Convenient access. It’s essential to have the hive where the beekeeper can drive right up to it. Carrying full supers that could weigh from 90 pounds (deep) down to 48 pounds (eight frame medium) any distance is too much work. The same for bringing beekeeping equipment to the hives. Also you will learn a lot more about bees with a hive in your backyard than a hive 20 miles away at a friend’s house and the bees will receive much better care.
Good forage. If you have a lot of options, then go for a place with lots of forage. Red maples and poplars and fields of wildflowers etc. can make the difference between early pollen and early brood rearing and bee survival. But keep in mind the bees will not only be foraging the space you own, they will be foraging the 8,000 acres (32 square km) around the hives.
Not in your way. I think it’s important the hive does not interfere with anyone’s life much. In other words, don’t put it right next to a well used path where, in a dearth and in a bad mood, the bees may harass or sting someone or anywhere else where you are likely to wish they weren’t there.
Full sun. I find hives in full sun have fewer problems with diseases and pests and make more honey.
Out of the wind. It’s nice to have them where the cold winter wind doesn’t blow on them so hard and the wind is less likely to blow them over or blow off the lids. This isn’t my number one requirement, but if a place is available that has a windbreak it’s nice.
Not in a low-lying area. I don’t care if they are somewhere in the middle, but I’d rather not have them where the dew and the fog and the cold settle and I really don’t want them where I have to move them if there’s a threat of a flood.
If you live in a very hot sandy climate, mid afternoon shade might be a nice to have, but I wouldn’t lose sleep over it.
In the end, bees are very adaptable. They really don’t care, so make sure it’s convenient for you, and if it’s not too hard to provide, try to meet some of the other criteria, if not do your best.
Q: How do I keep queens for a few days?
A: If you need to keep our deGroot queens that come in cages with attendants and candy, for a few days, you can minimize the stress by keeping them in a cool (like 70o F or 21o C) dark (like a closet) quiet (like a closet or the basement) place and give them a drop of water everyday so they can digest the candy and they will usually keep well. Give them a drop as soon as you receive them and one a day after that. If the candy looks like it will run out, you might have to give them a drop of honey and a drop of water every day. I recommend installing your Queens as soon as you can.
Q: What kind of foundation do I use?
A: The thing the bees like the most, is no foundation. Foundationless frames are the best accepted, and the most natural. They have many advantages from the Varroa control of smaller cells, to being able to cut out queen cells from a comb without worrying about hitting a wire or having plastic in the middle of the comb stop you.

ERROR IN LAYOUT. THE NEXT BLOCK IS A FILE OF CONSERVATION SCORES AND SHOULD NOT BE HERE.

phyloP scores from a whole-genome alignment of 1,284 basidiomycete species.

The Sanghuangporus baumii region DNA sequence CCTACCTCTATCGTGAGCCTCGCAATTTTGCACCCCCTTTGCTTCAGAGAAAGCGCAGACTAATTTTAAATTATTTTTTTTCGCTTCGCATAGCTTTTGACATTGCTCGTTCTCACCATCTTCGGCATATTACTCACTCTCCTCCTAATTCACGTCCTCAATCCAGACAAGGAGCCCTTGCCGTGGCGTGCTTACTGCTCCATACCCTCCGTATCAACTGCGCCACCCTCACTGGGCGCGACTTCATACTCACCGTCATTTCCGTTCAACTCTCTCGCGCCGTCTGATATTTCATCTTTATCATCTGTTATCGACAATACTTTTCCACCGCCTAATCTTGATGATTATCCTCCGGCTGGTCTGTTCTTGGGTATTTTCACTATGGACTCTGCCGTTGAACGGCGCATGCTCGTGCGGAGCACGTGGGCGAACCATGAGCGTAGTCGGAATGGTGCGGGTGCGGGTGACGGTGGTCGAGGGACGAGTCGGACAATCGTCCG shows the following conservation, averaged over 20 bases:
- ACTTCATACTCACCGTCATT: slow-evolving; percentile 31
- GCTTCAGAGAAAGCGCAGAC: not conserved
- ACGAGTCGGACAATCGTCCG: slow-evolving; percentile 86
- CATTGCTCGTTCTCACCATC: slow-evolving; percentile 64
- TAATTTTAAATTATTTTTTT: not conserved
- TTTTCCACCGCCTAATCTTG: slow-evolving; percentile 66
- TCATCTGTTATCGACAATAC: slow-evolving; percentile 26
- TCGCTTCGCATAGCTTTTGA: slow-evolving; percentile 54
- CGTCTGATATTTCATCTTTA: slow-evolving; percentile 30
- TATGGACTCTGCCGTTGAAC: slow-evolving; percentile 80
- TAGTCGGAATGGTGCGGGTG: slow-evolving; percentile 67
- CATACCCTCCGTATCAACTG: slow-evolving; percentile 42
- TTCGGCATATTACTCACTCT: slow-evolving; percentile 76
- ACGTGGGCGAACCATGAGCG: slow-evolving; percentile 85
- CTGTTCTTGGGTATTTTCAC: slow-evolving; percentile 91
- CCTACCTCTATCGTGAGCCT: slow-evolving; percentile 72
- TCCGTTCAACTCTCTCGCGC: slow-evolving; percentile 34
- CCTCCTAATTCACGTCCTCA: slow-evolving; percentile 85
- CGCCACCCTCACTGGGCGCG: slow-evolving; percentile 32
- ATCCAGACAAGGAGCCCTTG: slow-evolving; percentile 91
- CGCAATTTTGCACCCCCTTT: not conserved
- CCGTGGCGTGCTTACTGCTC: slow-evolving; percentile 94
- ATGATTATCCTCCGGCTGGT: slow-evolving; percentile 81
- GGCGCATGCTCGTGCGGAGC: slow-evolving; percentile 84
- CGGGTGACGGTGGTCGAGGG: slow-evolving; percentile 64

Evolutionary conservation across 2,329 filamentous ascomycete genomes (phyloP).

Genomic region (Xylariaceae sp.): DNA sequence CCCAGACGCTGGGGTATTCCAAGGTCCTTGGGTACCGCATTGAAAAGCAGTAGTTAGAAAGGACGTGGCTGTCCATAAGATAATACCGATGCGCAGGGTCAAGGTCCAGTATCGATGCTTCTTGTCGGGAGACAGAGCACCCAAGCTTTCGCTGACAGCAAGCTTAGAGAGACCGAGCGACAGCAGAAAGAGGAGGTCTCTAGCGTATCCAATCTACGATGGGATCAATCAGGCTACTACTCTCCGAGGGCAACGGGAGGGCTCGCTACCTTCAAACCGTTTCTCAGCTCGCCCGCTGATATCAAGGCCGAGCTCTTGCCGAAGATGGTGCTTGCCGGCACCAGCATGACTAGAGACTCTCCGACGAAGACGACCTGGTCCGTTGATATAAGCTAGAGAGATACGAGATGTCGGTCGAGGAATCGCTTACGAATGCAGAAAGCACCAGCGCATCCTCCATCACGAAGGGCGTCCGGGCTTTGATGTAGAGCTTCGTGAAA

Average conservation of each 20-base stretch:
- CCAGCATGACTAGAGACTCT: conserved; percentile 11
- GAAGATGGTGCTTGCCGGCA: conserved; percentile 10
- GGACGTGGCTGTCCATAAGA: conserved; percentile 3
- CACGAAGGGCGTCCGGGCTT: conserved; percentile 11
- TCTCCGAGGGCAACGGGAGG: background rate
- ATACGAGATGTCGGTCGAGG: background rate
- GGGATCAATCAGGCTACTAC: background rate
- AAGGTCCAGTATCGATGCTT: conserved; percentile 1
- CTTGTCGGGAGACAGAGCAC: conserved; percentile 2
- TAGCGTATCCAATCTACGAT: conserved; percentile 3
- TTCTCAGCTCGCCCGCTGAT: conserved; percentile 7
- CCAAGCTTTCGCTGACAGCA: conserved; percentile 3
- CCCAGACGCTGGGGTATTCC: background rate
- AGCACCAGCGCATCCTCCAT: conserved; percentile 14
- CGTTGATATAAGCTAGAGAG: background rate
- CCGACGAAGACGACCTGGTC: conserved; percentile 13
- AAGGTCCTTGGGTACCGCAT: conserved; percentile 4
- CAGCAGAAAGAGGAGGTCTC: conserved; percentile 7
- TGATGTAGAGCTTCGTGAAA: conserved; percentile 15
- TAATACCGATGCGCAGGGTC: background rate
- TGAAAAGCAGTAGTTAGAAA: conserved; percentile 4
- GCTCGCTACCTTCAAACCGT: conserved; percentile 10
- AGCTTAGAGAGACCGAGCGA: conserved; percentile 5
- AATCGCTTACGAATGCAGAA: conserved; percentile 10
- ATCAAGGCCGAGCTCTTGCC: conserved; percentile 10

The thing the bees like next, is wax foundation. They can rework it to what they want. But the closer it is to what they want the better it will be accepted. Plastic is also suitable for bees however in my experience they will work on it at a much slower rate.
Q: What’s the best beekeeping book?
A: All of them. Read every beekeeping book you can get your hands on. But my favorites are the old ABC XYZ of Bee Culture, Langstroth’s Hive and The Honey Bee.
Q: Where should I buy my bees?
A: There has been much speculation by beekeepers for many centuries on this. Italians were pretty much what everyone wanted. Now there are just as many who want Carniolans or Caucasians or Buckfasts or Russians. I see more variation from hive to hive than race to race. We raise an Italian dominant honeybee with Carniolan minority traits. I’d say the best breeds of bees are the ones that are surviving around you. That’s what I’m raising.
Q: Why did my bees die?
A: With a death over winter, a post-mortem check includes:
Are they not in contact with stores? It doesn’t matter if they have honey if they can’t get to it because they are stuck. If they are not in contact with stores they starved.
If they are in contact with stores, are there thousands of dead Varroa on the bottom board? If so, I think it’s safe to say the primary cause was Varroa.
Are there a lot of little clusters of bees in the hive instead of one large cluster? If so I would suspect Tracheal mites.
Are the bees wet and moldy? If so I would suspect condensation got them wet and wet bees seldom survive.
It is a commonly held belief that bees dead headfirst in the cells means they starved. All dead hives over winter will have many bees with their heads in cells. That’s how they cluster tightly for warmth. I would read more into whether or not they are on contact with stores.
With a death during the active season, I’d look for piles of dead bees and if there are signs of robbing. Robbing can lead to piles of dead bees, but there are other symptoms like ragged comb and frantic bees. Pesticides usually have crawling dying bees and piles of them dead. A dwindling hive, you should probably check the brood on to make sure you don’t have a brood disease.